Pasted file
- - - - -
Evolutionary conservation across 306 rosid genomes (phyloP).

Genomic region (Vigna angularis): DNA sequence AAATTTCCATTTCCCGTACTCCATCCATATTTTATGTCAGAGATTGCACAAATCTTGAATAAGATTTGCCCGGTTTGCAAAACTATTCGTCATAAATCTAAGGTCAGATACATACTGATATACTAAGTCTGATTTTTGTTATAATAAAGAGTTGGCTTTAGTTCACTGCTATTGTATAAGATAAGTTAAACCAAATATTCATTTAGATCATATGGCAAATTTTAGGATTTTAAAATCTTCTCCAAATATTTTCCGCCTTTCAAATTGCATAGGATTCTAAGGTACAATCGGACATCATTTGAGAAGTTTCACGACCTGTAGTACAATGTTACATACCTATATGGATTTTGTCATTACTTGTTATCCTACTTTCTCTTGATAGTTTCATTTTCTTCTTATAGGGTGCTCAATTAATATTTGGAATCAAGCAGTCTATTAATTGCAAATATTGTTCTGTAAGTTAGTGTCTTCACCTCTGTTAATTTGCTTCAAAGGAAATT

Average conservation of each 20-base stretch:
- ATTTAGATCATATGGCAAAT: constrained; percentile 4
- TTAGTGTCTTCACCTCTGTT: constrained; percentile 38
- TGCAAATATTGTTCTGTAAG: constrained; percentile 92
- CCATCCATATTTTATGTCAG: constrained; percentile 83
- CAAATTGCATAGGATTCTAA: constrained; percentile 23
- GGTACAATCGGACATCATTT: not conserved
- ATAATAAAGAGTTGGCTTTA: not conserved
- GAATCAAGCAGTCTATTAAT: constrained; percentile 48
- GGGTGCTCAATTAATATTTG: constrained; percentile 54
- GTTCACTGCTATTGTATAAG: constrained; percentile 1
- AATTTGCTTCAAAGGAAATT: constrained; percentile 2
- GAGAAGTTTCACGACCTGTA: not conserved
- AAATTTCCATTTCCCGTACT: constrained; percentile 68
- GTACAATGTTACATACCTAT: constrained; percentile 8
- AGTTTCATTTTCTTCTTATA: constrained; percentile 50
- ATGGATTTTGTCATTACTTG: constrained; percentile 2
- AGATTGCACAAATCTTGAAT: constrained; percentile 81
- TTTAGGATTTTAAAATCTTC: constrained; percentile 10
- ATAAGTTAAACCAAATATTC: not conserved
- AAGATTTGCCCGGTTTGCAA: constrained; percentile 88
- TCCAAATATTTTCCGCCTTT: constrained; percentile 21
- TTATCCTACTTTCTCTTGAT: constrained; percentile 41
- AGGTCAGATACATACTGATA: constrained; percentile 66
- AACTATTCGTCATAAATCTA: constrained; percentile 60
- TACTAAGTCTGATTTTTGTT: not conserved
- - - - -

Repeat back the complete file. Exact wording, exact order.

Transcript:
Evolutionary conservation across 306 rosid genomes (phyloP).

Genomic region (Vigna angularis): DNA sequence AAATTTCCATTTCCCGTACTCCATCCATATTTTATGTCAGAGATTGCACAAATCTTGAATAAGATTTGCCCGGTTTGCAAAACTATTCGTCATAAATCTAAGGTCAGATACATACTGATATACTAAGTCTGATTTTTGTTATAATAAAGAGTTGGCTTTAGTTCACTGCTATTGTATAAGATAAGTTAAACCAAATATTCATTTAGATCATATGGCAAATTTTAGGATTTTAAAATCTTCTCCAAATATTTTCCGCCTTTCAAATTGCATAGGATTCTAAGGTACAATCGGACATCATTTGAGAAGTTTCACGACCTGTAGTACAATGTTACATACCTATATGGATTTTGTCATTACTTGTTATCCTACTTTCTCTTGATAGTTTCATTTTCTTCTTATAGGGTGCTCAATTAATATTTGGAATCAAGCAGTCTATTAATTGCAAATATTGTTCTGTAAGTTAGTGTCTTCACCTCTGTTAATTTGCTTCAAAGGAAATT

Average conservation of each 20-base stretch:
- ATTTAGATCATATGGCAAAT: constrained; percentile 4
- TTAGTGTCTTCACCTCTGTT: constrained; percentile 38
- TGCAAATATTGTTCTGTAAG: constrained; percentile 92
- CCATCCATATTTTATGTCAG: constrained; percentile 83
- CAAATTGCATAGGATTCTAA: constrained; percentile 23
- GGTACAATCGGACATCATTT: not conserved
- ATAATAAAGAGTTGGCTTTA: not conserved
- GAATCAAGCAGTCTATTAAT: constrained; percentile 48
- GGGTGCTCAATTAATATTTG: constrained; percentile 54
- GTTCACTGCTATTGTATAAG: constrained; percentile 1
- AATTTGCTTCAAAGGAAATT: constrained; percentile 2
- GAGAAGTTTCACGACCTGTA: not conserved
- AAATTTCCATTTCCCGTACT: constrained; percentile 68
- GTACAATGTTACATACCTAT: constrained; percentile 8
- AGTTTCATTTTCTTCTTATA: constrained; percentile 50
- ATGGATTTTGTCATTACTTG: constrained; percentile 2
- AGATTGCACAAATCTTGAAT: constrained; percentile 81
- TTTAGGATTTTAAAATCTTC: constrained; percentile 10
- ATAAGTTAAACCAAATATTC: not conserved
- AAGATTTGCCCGGTTTGCAA: constrained; percentile 88
- TCCAAATATTTTCCGCCTTT: constrained; percentile 21
- TTATCCTACTTTCTCTTGAT: constrained; percentile 41
- AGGTCAGATACATACTGATA: constrained; percentile 66
- AACTATTCGTCATAAATCTA: constrained; percentile 60
- TACTAAGTCTGATTTTTGTT: not conserved